Not surprisingly, this graph looks a lot like the E/P and value vs. growth graphs. Again, investors have shunned value stocks in favor of speculative entities meaning they are neglecting high quality companies that pay a healthy dividend and instead chasing the high-flying, over-priced “Hollywood” stocks. Also similar to our potential return analysis with E/P, those electing to receive the most cash flows per dollar of share price will be paid handsomely when this factor reverts to normal.
Over the last 100 years, using dividend yields to help gain alpha has not been as helpful as value versus growth, market cap, earnings, and cash flows as the chart below shows.
On average, higher dividend stocks have paid a slight premium versus the lowest dividend stocks.While dividend yields are considered a fundamental factor it is also subject to the level of interest rates and competing yields on corporate bonds.If we expect Treasury yield levels to be low in the future then the case for high dividend stocks may be good as investors look for alternative yield as income. The caveat is that if rates decline or even go negative, the dividend yield may be too low to meet investors’ bogeys and they may chase lower dividend stocks that have offered higher price returns.
Momentum, in this analysis, is calculated by ranking total returns from the prior ten months for each company and then sorting them. Before we created the graph below, we assumed that favoring momentum stocks would be a dependable investment strategy. Our assumption was correct as judged by the average 10.89% annual outperformance. However, we also would have guessed that the last few years would have been good for such a momentum strategy.
Quite to the contrary, momentum has underperformed since 2009. The last time momentum underperformed, albeit to a much a larger degree, was the Great Depression.
Our initial expectation was based on the significant rise of passive investing which favors those companies exhibiting strong momentum. As share prices rise relative to the average share price, the market cap also rises versus the average share and becomes a bigger part of indexes. If we took the top 1 or 2% of companies using momentum we think the strategy would have greatly outperformed the lower momentum companies, but when the top and bottom ten percent are included momentum has not recently been a good strategy.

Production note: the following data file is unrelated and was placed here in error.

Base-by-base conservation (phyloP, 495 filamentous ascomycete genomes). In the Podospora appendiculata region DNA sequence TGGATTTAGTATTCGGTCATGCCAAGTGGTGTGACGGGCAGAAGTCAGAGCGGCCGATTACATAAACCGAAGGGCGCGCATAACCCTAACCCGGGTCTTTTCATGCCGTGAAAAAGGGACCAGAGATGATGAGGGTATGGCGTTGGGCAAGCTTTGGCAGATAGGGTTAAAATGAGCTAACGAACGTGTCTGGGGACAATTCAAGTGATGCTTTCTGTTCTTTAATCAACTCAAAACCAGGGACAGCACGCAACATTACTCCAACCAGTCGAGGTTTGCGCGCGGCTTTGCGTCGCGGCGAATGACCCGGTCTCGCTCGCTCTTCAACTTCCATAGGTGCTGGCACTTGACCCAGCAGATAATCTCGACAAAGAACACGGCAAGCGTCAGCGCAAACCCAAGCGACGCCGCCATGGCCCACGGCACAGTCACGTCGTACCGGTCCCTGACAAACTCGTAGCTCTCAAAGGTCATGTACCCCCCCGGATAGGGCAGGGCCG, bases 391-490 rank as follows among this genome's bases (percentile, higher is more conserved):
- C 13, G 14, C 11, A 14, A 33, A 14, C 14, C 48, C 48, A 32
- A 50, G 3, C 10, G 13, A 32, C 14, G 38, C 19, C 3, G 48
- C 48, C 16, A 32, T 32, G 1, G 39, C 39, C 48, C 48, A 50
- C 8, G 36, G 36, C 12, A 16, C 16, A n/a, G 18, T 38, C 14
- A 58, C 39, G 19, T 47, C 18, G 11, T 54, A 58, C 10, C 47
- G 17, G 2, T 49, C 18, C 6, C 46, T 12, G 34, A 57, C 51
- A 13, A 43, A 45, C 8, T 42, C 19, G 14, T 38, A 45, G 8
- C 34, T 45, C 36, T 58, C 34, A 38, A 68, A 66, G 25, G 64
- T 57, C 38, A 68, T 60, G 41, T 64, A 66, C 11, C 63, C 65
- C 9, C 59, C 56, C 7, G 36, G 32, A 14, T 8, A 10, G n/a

Factors give investors an informational edge. However, despite long term trends that offer favorable guidance, there are no sure things in investing. The most durable factors that have supplied decades of cycle guidance go through extended periods of unreliability. The reasons for this vary but certainly a speculative environment encouraged by ultra-low and negative interest rates has influence. Investors must recognize when they are in such periods and account for it. More importantly, though, they must also understand that when the trends are inclined to reverse back to normal. The potential for outsized relative gains at such times are large.
At RIA Advisors, Factor analysis is just one of many tools we use to help us manage our portfolios and select investments. We are currently leaning towards value over growth with the belief that the next market correction will see a revival of the value growth trends of the past. That said, we are not jumping into the trade as we also understand that growth may continue to beat value for months or even years to come.
Patience, discipline, and awareness are essential to good investing.
Michael Lebowitz, CFA is an Investment Analyst and Portfolio Manager for RIA Advisors. specializing in macroeconomic research, valuations, asset allocation, and risk management. RIA Contributing Editor and Research Director. CFA is an Investment Analyst and Portfolio Manager; Co-founder of 720 Global Research.